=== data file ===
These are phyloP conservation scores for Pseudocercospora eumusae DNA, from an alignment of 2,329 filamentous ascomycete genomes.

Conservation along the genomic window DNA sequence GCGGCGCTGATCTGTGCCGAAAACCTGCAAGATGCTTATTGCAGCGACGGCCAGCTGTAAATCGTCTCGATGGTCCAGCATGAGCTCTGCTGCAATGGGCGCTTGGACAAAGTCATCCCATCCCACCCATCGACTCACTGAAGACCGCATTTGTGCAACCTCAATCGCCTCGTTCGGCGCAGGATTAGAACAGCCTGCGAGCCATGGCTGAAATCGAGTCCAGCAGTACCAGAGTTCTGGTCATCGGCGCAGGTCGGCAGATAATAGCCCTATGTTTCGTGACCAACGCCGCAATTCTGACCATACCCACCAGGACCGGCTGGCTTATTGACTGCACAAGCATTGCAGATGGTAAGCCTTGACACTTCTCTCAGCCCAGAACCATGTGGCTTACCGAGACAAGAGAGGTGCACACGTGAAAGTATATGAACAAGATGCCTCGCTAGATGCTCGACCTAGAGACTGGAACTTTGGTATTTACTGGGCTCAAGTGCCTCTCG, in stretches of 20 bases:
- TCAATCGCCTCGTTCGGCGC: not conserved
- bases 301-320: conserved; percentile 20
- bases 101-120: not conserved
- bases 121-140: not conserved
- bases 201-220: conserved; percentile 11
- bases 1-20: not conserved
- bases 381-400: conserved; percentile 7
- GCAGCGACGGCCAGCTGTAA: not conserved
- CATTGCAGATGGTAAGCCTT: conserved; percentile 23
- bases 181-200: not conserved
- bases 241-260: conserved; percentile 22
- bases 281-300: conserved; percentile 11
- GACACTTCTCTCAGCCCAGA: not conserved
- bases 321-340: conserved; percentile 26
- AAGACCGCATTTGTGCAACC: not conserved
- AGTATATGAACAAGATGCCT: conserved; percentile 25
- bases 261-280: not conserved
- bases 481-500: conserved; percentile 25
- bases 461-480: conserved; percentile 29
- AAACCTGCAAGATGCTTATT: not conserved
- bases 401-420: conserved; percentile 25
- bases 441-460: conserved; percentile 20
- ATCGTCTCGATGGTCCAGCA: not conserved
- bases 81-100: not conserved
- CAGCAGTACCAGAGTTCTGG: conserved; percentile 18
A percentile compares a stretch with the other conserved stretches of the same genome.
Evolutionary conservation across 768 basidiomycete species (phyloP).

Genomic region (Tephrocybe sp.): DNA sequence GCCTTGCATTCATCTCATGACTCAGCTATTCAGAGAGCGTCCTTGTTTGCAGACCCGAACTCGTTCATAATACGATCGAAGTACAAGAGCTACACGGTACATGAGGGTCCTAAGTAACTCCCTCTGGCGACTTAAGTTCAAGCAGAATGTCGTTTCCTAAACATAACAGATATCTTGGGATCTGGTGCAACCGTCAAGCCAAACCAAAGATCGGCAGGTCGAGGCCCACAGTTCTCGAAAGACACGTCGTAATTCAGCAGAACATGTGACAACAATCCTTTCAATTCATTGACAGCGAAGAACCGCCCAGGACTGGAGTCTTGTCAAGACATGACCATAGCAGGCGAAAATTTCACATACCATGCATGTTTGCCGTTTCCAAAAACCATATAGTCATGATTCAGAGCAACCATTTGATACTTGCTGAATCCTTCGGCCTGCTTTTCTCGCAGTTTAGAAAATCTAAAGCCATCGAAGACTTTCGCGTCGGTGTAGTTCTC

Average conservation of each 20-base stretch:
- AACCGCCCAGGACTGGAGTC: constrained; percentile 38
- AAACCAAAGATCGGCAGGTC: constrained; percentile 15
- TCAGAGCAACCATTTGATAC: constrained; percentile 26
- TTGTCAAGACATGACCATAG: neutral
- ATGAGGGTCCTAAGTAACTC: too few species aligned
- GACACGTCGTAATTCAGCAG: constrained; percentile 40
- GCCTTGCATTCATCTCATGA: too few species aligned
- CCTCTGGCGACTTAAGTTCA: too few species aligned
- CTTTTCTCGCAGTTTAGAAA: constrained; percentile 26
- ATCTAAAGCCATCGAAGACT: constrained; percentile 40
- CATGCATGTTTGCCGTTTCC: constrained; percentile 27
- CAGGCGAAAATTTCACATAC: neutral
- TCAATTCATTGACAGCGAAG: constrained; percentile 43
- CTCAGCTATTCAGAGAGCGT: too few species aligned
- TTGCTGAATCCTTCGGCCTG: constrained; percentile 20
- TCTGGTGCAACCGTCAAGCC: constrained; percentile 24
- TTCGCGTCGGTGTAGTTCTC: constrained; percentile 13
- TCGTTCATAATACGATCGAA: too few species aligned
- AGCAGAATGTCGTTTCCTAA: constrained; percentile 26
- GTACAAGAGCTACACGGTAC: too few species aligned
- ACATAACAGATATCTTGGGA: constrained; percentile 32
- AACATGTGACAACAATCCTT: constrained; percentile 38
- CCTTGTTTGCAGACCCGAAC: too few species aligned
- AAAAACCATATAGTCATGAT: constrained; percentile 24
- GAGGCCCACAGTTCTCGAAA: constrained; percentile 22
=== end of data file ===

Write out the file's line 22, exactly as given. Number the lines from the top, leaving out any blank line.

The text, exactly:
- AAACCTGCAAGATGCTTATT: not conserved